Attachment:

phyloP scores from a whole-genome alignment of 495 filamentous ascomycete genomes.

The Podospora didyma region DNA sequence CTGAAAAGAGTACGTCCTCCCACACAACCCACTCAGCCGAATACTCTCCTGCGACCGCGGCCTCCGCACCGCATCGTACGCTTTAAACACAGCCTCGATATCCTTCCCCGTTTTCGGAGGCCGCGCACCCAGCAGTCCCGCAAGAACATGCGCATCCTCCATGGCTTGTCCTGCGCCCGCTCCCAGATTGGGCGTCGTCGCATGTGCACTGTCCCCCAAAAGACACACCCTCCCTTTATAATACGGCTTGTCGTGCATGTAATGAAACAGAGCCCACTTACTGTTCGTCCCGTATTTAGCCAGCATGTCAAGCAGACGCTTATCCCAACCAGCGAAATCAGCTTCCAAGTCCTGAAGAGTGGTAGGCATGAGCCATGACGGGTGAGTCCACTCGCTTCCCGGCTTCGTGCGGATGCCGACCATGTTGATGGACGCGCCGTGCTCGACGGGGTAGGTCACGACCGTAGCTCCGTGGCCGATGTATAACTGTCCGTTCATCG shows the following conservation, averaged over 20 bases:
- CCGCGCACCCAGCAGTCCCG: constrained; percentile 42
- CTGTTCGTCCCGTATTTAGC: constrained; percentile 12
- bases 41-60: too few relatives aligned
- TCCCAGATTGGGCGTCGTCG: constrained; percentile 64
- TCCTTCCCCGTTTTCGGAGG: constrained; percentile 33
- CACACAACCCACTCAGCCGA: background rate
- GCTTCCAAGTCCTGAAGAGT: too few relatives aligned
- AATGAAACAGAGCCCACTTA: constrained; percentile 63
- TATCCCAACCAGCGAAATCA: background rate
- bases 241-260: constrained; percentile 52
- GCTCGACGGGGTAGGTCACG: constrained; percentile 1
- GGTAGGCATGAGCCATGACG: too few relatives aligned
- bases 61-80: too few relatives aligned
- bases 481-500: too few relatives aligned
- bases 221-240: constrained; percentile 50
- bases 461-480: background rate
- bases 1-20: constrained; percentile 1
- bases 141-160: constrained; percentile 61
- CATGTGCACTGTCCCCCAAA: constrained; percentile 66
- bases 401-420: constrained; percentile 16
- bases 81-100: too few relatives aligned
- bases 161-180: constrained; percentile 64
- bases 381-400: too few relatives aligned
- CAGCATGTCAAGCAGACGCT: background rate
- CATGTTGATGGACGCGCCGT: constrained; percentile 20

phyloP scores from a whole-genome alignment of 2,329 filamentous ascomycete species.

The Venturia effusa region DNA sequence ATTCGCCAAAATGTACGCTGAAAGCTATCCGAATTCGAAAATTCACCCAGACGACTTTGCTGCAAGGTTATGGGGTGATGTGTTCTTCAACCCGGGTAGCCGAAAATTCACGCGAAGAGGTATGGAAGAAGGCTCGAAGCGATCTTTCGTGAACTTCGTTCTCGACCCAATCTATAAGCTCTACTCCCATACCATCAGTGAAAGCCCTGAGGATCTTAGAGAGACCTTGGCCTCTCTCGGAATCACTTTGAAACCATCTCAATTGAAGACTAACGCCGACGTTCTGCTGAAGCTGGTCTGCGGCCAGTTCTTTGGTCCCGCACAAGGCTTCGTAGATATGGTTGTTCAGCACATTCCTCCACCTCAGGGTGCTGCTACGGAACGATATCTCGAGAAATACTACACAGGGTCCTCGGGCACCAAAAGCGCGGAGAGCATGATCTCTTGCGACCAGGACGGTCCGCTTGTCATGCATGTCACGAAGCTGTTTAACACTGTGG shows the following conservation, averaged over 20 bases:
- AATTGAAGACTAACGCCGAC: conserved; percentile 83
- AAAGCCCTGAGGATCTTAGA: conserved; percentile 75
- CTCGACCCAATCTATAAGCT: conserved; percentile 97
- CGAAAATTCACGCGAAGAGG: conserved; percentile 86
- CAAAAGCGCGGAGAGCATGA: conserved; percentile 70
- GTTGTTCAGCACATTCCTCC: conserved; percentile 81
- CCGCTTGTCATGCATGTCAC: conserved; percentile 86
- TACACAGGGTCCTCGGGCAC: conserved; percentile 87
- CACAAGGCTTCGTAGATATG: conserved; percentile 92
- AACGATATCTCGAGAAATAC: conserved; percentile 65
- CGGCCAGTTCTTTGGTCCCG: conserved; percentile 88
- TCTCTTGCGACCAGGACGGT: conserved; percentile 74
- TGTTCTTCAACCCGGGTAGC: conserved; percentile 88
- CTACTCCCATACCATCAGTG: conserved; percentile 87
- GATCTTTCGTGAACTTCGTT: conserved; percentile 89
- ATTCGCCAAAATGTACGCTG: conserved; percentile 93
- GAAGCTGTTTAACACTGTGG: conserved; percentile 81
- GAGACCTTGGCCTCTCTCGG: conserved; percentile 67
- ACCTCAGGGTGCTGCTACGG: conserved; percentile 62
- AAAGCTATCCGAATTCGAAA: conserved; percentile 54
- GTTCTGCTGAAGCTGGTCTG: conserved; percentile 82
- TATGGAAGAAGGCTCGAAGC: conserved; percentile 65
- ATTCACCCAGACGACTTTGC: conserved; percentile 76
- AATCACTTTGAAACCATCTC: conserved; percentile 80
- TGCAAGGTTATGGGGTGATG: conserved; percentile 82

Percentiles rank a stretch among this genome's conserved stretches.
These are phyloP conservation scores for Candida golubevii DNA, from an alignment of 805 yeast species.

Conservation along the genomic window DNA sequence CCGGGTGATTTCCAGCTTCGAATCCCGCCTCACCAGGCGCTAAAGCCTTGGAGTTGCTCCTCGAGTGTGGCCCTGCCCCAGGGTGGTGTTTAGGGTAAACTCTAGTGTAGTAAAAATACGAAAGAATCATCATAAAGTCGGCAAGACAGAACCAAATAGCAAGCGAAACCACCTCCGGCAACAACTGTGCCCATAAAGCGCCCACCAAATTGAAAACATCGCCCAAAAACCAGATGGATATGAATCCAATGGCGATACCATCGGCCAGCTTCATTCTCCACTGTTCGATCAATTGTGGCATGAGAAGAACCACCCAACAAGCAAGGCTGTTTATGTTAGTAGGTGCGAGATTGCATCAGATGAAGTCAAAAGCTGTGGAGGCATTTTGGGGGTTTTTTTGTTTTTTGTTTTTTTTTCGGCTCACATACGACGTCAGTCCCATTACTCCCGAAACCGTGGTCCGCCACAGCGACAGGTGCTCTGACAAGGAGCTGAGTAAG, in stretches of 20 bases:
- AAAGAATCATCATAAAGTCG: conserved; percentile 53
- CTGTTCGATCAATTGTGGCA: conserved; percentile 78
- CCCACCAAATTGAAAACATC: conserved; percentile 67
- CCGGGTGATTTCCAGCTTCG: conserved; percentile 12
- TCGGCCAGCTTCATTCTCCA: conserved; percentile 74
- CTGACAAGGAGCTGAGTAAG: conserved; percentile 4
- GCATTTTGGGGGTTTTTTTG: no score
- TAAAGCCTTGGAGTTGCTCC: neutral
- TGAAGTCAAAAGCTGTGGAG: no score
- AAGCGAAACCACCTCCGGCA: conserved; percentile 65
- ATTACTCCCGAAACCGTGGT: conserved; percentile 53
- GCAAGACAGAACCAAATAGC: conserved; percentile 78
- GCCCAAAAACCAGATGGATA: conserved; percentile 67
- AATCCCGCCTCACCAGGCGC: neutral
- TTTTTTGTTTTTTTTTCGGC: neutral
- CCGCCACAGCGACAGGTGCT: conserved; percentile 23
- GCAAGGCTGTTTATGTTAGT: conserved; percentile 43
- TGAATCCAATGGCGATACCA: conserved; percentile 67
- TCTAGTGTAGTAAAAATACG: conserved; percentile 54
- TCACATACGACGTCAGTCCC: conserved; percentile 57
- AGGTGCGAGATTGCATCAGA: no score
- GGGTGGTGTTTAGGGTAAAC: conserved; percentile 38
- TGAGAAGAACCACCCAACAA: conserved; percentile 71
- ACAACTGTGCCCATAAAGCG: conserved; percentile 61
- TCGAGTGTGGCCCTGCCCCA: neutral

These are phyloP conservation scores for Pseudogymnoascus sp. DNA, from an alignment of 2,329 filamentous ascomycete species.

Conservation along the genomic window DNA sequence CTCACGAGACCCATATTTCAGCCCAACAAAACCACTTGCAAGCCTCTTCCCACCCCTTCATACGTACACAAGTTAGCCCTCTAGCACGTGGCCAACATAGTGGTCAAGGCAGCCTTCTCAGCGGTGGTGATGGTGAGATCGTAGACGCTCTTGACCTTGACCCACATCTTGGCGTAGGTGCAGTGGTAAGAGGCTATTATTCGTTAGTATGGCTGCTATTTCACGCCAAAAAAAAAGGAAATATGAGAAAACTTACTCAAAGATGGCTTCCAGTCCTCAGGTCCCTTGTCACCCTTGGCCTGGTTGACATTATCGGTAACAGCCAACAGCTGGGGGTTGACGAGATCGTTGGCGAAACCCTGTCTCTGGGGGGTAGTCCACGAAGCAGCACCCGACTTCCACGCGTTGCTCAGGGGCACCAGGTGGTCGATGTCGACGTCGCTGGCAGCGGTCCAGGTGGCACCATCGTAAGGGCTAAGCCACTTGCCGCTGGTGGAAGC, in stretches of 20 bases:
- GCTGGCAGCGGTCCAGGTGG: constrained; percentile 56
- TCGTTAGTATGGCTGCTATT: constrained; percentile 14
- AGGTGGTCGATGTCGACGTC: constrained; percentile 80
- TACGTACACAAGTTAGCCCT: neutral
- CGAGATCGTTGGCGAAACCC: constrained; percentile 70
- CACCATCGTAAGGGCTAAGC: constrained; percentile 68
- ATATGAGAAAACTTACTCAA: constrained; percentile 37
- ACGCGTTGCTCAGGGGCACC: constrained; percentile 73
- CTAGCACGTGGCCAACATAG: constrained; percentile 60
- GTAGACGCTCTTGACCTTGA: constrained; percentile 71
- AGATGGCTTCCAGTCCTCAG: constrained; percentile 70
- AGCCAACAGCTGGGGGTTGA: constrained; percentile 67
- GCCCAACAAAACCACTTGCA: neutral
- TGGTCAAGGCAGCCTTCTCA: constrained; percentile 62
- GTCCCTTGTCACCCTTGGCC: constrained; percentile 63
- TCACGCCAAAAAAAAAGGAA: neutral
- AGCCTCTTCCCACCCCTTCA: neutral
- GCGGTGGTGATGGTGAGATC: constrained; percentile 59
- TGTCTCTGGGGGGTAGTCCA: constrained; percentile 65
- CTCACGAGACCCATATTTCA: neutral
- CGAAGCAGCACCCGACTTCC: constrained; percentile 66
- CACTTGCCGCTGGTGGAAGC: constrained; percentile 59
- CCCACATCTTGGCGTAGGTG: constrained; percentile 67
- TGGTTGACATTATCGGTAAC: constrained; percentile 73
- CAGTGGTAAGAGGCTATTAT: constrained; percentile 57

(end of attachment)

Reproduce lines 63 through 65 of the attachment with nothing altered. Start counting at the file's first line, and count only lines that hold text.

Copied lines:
- CTGACAAGGAGCTGAGTAAG: conserved; percentile 4
- GCATTTTGGGGGTTTTTTTG: no score
- TAAAGCCTTGGAGTTGCTCC: neutral